Here’s the thing: The players’ item cards and the obstacles that mount on each location are drawn from the same deck. These same cards also correspond to a location, and discarding a card allows movement to that location. Discarding matching symbols (different to locations) allow for obstacles to be removed), and discarding three of a kind allow for a path to be cleared for treasure. You can search a location by discarding any card.

Basically, the game’s engine is a single deck, and the puzzle is in figuring out the optimal use for every card you will draw from that deck. In each round, players can collectively take up to four actions between them – another simple but effective way of ensuring cooperation at all times. There is nothing more frustrating for me than a co-op that doesn’t require the players to actually cooperate in order to win. I see little point or fun in a game like that.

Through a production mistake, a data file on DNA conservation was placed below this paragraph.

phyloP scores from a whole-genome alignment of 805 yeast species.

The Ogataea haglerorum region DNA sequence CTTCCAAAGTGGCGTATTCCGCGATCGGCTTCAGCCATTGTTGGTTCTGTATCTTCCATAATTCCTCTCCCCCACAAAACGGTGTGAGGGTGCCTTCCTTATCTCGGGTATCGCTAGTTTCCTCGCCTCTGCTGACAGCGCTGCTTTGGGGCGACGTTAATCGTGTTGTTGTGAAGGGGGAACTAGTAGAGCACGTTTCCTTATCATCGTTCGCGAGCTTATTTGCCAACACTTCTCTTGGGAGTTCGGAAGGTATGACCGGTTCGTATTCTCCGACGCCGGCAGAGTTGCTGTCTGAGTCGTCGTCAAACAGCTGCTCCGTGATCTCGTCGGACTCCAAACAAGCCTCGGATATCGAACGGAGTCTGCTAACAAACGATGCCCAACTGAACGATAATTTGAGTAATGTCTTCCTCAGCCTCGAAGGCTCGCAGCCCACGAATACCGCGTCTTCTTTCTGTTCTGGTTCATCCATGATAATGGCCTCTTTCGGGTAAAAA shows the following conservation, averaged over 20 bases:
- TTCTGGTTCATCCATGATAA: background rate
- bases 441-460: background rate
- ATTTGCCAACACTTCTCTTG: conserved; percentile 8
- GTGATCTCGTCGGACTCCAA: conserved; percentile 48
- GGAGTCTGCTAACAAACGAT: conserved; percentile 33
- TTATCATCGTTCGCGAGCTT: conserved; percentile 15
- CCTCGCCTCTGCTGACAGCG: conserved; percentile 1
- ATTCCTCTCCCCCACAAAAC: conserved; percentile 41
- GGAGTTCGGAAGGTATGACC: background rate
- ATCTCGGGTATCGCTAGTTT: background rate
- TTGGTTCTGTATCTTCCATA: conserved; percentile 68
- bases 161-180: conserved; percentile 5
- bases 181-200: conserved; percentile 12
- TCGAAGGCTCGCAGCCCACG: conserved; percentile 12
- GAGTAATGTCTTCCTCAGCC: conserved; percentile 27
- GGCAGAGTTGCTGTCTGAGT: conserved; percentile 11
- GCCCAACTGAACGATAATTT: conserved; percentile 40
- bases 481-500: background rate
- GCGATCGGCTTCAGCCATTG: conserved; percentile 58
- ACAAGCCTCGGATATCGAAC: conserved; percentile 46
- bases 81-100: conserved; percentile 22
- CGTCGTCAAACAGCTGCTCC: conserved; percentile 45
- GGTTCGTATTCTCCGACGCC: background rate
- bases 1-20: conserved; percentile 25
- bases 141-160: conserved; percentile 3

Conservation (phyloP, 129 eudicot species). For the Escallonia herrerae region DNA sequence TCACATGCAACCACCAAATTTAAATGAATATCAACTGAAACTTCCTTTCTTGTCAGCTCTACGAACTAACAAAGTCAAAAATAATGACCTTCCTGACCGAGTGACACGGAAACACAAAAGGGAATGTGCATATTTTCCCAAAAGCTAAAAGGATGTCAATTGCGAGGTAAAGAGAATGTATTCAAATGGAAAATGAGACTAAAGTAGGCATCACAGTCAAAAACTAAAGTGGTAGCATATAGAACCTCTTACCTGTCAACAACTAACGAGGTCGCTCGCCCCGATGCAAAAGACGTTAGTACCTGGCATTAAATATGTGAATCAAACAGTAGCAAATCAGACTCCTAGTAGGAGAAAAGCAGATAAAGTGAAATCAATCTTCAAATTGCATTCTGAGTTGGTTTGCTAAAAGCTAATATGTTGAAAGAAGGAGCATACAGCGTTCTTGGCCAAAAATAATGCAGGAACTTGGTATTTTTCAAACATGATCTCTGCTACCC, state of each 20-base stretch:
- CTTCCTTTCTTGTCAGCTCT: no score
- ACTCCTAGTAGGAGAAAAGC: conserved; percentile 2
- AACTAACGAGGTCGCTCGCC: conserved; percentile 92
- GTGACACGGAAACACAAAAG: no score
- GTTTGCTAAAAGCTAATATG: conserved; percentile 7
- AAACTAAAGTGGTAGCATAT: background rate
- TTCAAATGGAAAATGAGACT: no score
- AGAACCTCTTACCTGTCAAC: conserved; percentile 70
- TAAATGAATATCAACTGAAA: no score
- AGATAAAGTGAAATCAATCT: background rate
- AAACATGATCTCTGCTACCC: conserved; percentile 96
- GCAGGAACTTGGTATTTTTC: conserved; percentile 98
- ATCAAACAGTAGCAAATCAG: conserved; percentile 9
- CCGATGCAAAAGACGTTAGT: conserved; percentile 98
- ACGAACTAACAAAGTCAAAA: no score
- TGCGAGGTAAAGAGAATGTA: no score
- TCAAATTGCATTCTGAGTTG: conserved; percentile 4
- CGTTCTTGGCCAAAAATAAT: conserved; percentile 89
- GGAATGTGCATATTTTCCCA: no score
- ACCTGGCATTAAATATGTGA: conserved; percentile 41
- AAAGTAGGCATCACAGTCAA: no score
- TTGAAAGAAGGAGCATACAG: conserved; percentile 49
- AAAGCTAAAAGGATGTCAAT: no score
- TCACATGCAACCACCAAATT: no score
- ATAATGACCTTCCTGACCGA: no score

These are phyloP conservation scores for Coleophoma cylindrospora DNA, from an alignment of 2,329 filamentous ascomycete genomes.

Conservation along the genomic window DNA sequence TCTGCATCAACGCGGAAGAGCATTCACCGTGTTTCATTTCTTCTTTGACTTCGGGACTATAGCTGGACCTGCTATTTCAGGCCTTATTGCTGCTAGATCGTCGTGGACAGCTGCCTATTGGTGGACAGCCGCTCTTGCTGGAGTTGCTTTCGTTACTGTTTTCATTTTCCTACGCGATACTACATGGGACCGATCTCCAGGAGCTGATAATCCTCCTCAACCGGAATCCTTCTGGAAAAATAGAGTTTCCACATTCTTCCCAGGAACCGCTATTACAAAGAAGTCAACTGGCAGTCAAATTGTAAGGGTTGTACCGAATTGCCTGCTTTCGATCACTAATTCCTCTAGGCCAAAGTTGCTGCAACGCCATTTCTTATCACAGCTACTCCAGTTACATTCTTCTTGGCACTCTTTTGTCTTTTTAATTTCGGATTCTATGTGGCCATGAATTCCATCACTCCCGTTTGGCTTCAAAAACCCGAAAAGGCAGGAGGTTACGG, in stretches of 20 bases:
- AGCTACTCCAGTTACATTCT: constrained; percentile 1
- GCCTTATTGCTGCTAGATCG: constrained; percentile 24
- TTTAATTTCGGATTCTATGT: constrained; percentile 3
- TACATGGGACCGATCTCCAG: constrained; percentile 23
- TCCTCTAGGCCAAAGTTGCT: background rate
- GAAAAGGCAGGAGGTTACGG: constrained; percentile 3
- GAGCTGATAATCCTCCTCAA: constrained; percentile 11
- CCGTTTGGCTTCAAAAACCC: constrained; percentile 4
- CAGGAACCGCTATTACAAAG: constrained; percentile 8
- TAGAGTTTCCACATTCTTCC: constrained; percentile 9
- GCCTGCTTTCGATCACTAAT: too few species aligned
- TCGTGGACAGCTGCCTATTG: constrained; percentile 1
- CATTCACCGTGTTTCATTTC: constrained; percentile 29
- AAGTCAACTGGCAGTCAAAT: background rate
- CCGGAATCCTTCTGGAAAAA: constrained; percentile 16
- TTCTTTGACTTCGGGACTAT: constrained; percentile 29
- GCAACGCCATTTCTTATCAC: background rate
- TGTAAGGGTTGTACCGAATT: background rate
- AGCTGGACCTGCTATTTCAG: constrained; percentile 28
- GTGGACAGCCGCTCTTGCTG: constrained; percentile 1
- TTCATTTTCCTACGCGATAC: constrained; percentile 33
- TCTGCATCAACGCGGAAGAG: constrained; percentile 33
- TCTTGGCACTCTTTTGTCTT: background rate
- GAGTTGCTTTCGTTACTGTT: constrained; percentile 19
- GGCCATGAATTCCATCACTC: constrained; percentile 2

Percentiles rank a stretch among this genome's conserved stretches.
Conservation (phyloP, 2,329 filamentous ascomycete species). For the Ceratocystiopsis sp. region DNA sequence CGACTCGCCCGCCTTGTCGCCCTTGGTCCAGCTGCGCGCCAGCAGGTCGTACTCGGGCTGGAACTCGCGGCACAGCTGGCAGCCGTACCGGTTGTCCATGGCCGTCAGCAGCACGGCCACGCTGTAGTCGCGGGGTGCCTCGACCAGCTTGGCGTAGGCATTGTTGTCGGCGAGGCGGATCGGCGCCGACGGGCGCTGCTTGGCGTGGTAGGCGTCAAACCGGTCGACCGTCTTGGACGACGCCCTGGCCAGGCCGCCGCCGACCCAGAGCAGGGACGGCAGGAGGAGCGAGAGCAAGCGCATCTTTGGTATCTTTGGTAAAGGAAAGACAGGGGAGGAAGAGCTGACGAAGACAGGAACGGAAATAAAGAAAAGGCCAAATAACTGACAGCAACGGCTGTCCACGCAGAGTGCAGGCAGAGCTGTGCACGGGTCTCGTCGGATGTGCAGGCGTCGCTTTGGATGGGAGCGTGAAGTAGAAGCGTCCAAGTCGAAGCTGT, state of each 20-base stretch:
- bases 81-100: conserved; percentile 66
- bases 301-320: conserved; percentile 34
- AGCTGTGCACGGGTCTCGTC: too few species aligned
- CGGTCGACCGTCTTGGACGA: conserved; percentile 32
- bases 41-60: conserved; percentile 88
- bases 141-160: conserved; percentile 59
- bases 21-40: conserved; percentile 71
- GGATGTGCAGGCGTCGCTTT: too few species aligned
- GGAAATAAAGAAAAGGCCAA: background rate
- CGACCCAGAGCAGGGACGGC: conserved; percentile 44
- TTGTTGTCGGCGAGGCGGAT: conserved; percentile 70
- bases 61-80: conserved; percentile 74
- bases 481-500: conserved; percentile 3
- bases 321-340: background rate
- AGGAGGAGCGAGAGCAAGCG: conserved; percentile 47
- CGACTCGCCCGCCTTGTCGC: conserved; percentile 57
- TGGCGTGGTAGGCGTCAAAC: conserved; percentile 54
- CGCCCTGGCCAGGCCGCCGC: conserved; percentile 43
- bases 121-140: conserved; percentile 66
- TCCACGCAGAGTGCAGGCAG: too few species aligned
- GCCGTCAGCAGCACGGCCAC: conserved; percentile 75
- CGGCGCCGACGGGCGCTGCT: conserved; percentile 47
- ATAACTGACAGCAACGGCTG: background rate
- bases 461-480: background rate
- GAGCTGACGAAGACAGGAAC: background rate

Going back to ‘The Goonies’, the usual Pandemic-a-like rules apply. The game end can trigger for the players in a number of ways: a location having five obstacles on it, a deck running out, etc. The single deck system makes for streamlined play and a really interesting puzzle. I’m only one game in, so replayability is still up in the air for me, but I’ll definitely be giving it a bash again next week, so that’s a good sign.

 

In the meantime, we are finally moving onto the third and final scenario in the Arkham Horror LCG core box, so expect a return to Arkham in next week’s comic. And yes, we did an Arkham comic just a couple of weeks ago, but right now it’s fair to say we’re both a little obsessed with the game, so you will have to bear with us. Or suggest some other games we should be playing in the comments?